Holiday Hangover Hell Yeah
Dec 28 at 8
813 Saint Emanuel St
The “Holiday Hangover Hell Yeah” show at Warehouse Live Saturday night will showcase the diverse pop music coming out of Texas. The array of performers is impressively wide-ranging, and only $12. The night will include performances from a long list of great Houston bands: Los Skarnales, The Suffers, The Tontons, Featherface, Fat Tony, and Bagheera. Joining this already- stuffed bill are Austin’s Quiet Company and Wild Child and Dallas’s Ishi. Whether you’re into electronic dance music, garage rock, rap, ska, or indie pop, there’s something for everyone here. To hear all the artists featured in the show, check out this Soundcloud playlist assembled by Mark C. Austin:
Los Skarnales (whose name translates roughly to “The Ska Brothers”) have a long history in Houston. The band formed in 1994 and have been playing surf rock–influenced Latin big-band music for almost 20 years. They’ve toured with well-known ska and reggae bands such as The Specials and Ozomatli. Their last album Dale Shine!was released in 2010 and explodes with brassy energy. The band’s eight members shout, blast, and beat their way through a wide range of music that includes ska, reggae, and rockabilly. They’ve been around for a while, but they won Best Latin Act from the Houston Press in 2012, evidence that they’ve continued to deliver the punk-infused excitement that has been their calling card for almost two decades.
The Suffers are one of the most exciting new bands in Houston. Backed by an impressive raft of nine musicians including a full brass section and multiple percussionists, singer Kam Franklin owns the room. With every performance of driving, propulsive numbers like new single “Gwan” and slower songs like bring-down-the-house closer “Giver,” Franklin pleads, admonishes, screams, and flirts with a vulnerability that feels too honest to be an act. Don’t think she does all the work, though. Keyboardist Pat Kelly provides a relaxed vocal foil to Franklin’s histrionics, and a number of songs give the brass section ample opportunity to prove their mettle with solo passages both solemn and electric. They’ve kept busy over the last year, recording a debut EP this summer and playing gigs at almost every venue in town.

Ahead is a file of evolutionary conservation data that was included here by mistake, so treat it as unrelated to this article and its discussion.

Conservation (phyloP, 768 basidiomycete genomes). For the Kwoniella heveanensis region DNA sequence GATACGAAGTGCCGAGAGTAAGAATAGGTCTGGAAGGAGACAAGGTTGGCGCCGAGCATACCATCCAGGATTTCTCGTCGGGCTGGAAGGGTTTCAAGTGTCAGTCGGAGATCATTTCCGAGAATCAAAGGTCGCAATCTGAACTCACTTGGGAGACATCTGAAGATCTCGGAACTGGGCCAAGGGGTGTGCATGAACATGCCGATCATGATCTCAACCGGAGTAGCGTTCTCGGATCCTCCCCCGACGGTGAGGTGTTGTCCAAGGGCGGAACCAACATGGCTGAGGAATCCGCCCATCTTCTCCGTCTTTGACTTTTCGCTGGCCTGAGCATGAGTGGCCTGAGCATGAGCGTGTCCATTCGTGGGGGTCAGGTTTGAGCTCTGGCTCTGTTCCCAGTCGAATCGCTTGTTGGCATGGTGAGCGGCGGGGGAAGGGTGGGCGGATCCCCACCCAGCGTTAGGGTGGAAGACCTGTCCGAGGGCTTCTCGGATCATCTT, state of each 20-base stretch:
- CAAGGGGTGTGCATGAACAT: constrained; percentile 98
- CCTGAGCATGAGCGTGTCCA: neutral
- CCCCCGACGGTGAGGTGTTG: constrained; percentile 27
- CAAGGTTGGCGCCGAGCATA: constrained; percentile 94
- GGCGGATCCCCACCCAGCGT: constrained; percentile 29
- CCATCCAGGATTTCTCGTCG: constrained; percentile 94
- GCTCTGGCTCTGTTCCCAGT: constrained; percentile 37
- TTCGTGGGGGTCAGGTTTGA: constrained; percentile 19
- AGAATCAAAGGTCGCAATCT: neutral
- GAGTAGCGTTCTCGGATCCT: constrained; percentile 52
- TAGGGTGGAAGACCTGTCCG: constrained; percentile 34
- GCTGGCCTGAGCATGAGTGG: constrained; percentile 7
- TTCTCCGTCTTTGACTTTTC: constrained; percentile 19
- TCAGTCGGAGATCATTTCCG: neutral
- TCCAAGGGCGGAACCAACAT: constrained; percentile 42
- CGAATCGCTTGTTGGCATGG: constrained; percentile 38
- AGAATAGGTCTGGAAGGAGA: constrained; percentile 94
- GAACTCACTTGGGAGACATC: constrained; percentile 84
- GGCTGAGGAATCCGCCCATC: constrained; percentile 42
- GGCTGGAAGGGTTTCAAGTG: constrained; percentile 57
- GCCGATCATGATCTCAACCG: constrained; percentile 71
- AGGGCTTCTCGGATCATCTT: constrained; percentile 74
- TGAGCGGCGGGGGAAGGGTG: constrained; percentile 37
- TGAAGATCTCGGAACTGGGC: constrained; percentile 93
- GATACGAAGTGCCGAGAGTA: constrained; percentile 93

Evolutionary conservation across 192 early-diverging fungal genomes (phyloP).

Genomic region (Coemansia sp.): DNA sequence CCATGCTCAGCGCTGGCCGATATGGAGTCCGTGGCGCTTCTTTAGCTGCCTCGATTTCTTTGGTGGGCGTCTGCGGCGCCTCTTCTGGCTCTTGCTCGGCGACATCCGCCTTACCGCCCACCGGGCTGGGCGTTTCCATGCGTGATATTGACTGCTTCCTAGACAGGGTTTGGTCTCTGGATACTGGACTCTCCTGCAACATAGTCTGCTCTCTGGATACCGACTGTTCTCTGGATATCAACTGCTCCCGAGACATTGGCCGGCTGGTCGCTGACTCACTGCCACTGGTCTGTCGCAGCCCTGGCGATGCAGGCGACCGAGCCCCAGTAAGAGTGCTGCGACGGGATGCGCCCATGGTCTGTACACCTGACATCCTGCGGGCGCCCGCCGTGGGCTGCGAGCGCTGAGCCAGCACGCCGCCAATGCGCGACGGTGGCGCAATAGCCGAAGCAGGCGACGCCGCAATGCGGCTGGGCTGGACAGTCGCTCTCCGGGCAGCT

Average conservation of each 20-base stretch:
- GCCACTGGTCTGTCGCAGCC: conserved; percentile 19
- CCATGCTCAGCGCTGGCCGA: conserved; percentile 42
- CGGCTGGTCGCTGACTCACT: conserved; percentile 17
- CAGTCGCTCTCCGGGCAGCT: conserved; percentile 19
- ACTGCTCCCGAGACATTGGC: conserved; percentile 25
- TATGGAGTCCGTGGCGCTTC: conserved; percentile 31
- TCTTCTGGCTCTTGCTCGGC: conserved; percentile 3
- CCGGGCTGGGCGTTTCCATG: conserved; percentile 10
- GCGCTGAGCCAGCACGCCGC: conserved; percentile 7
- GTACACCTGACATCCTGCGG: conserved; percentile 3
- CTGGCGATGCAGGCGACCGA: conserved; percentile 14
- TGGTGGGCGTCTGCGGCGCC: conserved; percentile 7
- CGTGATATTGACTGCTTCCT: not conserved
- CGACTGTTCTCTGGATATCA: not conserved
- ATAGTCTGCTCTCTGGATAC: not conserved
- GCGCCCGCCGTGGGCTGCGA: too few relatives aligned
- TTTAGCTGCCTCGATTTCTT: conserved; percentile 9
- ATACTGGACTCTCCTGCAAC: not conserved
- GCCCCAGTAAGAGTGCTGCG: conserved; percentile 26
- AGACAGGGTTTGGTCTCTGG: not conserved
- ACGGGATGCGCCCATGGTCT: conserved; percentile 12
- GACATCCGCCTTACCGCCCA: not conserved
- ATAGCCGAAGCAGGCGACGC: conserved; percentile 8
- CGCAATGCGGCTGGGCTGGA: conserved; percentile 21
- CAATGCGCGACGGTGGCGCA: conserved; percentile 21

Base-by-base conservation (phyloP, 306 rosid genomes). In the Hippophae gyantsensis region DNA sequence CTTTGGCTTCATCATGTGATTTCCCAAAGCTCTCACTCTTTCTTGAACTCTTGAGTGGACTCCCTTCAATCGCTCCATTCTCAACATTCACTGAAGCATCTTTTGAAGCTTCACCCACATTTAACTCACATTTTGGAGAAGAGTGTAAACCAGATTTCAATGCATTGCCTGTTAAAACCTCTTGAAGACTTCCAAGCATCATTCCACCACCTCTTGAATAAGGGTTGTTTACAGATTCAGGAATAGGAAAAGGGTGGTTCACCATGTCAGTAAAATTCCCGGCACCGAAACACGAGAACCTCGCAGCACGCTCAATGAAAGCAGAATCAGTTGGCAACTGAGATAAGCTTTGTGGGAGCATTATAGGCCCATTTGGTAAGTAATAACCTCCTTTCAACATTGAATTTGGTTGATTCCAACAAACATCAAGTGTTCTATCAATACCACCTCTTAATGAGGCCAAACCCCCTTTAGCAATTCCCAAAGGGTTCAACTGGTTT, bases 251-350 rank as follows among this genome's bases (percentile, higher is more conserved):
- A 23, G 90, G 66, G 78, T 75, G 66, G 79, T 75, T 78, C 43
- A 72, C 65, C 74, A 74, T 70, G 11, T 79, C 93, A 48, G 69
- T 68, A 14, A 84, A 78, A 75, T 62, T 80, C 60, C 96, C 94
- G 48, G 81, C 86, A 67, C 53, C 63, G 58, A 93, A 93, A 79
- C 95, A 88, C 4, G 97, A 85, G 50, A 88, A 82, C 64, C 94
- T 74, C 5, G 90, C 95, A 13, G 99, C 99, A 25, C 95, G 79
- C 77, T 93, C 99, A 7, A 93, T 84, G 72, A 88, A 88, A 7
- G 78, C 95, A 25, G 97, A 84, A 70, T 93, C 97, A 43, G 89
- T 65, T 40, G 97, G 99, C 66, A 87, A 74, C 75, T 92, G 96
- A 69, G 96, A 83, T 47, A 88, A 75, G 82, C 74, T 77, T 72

Featherface are a young quartet of big-haired psych-rockers with a knack for poppy melodies and dazzling guitar work. They have one full-length album, 2012’s Actual Magic, under their belts and released single Ourselves Togetherin October. It’s easy to get caught up in the intricate layers of noise in songs like “I Saw You Dancing,” which throbs with palpable jealousy. Their music is powerful but melodic, and I’ve found myself more than once singing along as much to the music as the lyrics.
Austin’s Quiet Company proves that rock and roll doesn’t mean you can’t wear a tie. The last time they were in Houston was to headline the Yes, Indeed! Fest at Last Concert Café in September. They’re literate types, with song titles that go on longer than some of the songs, but these well-heeled indie-rockers back up their bookishness with a brass section and enough punch to get the crowd dancing. They’re Texan cousins to Fallout Boy, Dawes, and the kind of anthemic power-pop that packs a thesaurus but can still raise its voice.